GM strikers win big gains

After 40 days on the picket line, the longest nationwide strike against General Motors in nearly 50 years ended Oct. 25 when members of United Auto Workers (UAW) voted by 57% to ratify a new four-year contract. The new agreement means an $11,000 ratification bonus for about 48,000 workers at 55 factories and parts centers.

It also phases out a two-tier system that UAW agreed to in 2007, in which new hires were paid lower wages and would never reach the same wage as more senior workers. About a third of the workforce is now in that lower-paid tier. By the end of the new contract, they’ll reach a new top wage of $32 an hour, the same as the more senior workers.

The contract also provides 4% lump-sum bonuses in the  years 1 and 3, and 3% wage increases in years 2 and 4. It removes a $12,000 cap on the profit-sharing formula, which gives $1,000 to every worker for each $1 billion GM earns in North American pretax profit. And it converts more than 900 temporary workers to regular employees in January.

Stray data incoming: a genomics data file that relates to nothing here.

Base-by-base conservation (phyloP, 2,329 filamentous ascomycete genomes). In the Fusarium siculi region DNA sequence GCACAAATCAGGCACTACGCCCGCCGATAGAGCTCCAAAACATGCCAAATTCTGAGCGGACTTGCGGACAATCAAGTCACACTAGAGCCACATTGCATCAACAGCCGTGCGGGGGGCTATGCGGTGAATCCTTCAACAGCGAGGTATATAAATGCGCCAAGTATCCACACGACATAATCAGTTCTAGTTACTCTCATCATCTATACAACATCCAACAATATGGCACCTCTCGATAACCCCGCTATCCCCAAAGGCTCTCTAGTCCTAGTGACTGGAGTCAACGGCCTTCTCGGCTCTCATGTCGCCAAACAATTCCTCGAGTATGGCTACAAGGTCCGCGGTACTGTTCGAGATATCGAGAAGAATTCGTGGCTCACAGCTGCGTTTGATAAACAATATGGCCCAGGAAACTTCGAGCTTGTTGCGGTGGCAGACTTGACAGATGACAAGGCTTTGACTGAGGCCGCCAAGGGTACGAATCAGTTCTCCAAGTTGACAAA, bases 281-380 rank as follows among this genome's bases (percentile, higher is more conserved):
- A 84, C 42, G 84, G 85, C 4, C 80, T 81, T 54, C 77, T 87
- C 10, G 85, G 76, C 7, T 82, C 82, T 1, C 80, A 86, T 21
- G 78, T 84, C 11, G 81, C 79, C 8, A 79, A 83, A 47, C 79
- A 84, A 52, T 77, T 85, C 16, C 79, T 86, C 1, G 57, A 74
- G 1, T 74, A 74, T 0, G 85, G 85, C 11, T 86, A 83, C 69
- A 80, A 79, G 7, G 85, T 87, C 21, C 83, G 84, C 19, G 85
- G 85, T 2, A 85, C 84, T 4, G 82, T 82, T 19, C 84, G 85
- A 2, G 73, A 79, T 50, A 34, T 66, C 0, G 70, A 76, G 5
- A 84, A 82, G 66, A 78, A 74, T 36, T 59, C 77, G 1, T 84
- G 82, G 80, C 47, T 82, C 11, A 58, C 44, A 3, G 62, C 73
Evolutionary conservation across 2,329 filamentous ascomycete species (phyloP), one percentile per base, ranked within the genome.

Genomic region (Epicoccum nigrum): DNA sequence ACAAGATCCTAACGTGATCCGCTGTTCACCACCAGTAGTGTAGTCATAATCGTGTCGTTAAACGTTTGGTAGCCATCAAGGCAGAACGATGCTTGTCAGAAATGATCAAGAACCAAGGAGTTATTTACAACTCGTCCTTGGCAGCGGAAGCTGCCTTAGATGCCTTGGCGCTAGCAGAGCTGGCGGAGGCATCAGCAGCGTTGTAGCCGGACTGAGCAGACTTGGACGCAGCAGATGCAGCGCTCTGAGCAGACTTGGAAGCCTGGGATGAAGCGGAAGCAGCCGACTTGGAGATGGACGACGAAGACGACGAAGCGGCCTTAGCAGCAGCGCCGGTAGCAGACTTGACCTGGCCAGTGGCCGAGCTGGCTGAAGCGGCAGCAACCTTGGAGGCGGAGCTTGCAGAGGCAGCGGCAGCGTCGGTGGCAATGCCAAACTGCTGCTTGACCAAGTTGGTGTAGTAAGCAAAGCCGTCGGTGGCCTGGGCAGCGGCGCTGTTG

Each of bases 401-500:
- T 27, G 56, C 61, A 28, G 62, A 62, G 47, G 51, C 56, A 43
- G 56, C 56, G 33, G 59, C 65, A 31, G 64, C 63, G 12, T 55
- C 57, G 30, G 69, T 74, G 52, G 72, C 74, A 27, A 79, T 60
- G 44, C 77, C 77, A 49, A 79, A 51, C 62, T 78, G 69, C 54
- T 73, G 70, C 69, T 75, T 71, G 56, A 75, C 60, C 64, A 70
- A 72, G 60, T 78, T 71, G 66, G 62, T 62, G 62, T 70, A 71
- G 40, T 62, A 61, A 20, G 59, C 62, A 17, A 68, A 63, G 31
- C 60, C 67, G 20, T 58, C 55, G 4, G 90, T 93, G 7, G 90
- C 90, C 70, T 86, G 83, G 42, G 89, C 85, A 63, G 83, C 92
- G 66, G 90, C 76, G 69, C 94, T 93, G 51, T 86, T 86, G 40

The deal is not without union concessions. It allows GM to close three factories and one parts depot. But GM dropped a demand for concessions on health care: Workers will continue to pay 3% of the cost.

Workers were motivated to strike in part because GM was being tight-fisted with workers at a time of record profits.

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